• Pleasant Cove Models
Re: Chris' Build of a Lombard Hauler Engine
« Reply #972 on: March 19, 2017, 01:37:15 PM »
Not really- the gas Lombard is as big as the steamer. There is a fully restored one in the Maine State Museum, right next door to the state capitol. And that is just past the 1849 LION locomotive- one that I think desperately needs to be modeled. I started it, but in G scale it became watchmakers work and I quit. My start is at http://pleasantcovemodels.com/lion.htm

Offline crueby

  • Full Member
  • *****
  • Posts: 9296
  • Rochester NY
Re: Chris' Build of a Lombard Hauler Engine
« Reply #973 on: March 19, 2017, 04:39:18 PM »
Not really- the gas Lombard is as big as the steamer. There is a fully restored one in the Maine State Museum, right next door to the state capitol. And that is just past the 1849 LION locomotive- one that I think desperately needs to be modeled. I started it, but in G scale it became watchmakers work and I quit. My start is at http://pleasantcovemodels.com/lion.htm
I was not aware of that museum, will be going past there on the trip this spring, will stop in, Thanks!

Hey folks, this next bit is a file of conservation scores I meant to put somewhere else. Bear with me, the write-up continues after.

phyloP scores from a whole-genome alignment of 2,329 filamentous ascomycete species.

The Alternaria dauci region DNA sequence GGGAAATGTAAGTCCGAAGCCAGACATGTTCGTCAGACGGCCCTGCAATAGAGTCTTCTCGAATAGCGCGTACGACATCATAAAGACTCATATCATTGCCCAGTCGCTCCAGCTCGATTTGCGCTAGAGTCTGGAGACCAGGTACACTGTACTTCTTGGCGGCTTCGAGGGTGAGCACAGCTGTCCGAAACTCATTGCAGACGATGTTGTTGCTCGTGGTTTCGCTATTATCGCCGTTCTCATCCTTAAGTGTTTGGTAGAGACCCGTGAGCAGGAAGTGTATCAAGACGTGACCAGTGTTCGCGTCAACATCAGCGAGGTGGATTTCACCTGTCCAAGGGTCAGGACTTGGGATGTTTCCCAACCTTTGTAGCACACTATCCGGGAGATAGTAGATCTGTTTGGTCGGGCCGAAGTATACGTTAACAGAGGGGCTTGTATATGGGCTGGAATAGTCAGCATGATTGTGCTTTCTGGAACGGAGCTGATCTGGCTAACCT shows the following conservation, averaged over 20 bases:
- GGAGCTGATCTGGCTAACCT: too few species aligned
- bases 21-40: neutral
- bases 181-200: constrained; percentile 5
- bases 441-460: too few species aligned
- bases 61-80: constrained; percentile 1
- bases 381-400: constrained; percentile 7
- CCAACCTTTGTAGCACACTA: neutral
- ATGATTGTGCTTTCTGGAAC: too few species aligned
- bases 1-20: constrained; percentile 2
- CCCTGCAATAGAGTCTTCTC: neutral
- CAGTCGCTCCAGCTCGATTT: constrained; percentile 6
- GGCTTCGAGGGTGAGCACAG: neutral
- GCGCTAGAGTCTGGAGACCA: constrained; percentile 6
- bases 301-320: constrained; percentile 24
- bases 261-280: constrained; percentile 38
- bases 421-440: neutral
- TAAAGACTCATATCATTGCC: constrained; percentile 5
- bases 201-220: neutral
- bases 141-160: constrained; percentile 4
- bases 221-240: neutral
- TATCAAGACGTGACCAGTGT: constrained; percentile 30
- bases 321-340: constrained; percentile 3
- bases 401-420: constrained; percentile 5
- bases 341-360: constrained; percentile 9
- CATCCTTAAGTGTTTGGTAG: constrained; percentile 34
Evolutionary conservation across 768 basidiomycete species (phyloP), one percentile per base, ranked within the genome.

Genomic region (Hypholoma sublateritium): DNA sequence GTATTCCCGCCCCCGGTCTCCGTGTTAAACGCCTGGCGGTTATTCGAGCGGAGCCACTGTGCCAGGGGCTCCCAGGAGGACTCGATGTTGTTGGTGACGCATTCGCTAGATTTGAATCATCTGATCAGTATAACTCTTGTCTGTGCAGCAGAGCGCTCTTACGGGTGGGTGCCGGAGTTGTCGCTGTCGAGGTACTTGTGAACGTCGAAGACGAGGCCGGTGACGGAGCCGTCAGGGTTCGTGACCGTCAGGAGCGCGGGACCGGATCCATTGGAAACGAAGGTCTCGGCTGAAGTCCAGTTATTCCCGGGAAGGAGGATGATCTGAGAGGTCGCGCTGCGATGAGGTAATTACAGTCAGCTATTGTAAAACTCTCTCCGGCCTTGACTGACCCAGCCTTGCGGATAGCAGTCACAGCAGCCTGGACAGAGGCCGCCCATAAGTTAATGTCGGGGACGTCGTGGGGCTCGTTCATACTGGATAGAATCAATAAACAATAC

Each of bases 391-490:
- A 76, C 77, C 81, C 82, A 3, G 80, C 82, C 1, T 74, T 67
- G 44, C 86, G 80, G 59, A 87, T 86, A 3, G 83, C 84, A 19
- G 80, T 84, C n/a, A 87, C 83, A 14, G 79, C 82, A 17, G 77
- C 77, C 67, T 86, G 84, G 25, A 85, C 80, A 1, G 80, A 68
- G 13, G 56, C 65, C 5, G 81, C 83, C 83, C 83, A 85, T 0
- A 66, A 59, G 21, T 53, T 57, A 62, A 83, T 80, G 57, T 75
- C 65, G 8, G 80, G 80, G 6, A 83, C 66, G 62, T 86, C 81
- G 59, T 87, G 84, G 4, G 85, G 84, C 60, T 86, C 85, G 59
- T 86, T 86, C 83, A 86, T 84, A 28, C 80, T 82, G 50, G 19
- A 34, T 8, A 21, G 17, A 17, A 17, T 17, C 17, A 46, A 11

Offline crueby

  • Full Member
  • *****
  • Posts: 9296
  • Rochester NY
Re: Chris' Build of a Lombard Hauler Engine
« Reply #974 on: March 19, 2017, 04:44:31 PM »
And I know, I keep saying I am about to start on the crankshaft, but I decided it would be best to finish up the 3D model of the engine as a whole before starting on its parts, in case I need to move anything for alignment of all the shafts and levers. So, today I spent some time getting the cylinder assembly modelled up, got the one on the left side nearly done, just need to put in the valve slider/rods, and make up the connecting rod parts. Then it will be copied/mirrored to the right side engine bed. Here is a rendering of where it is at right now:


« Last Edit: June 05, 2018, 05:33:14 PM by crueby »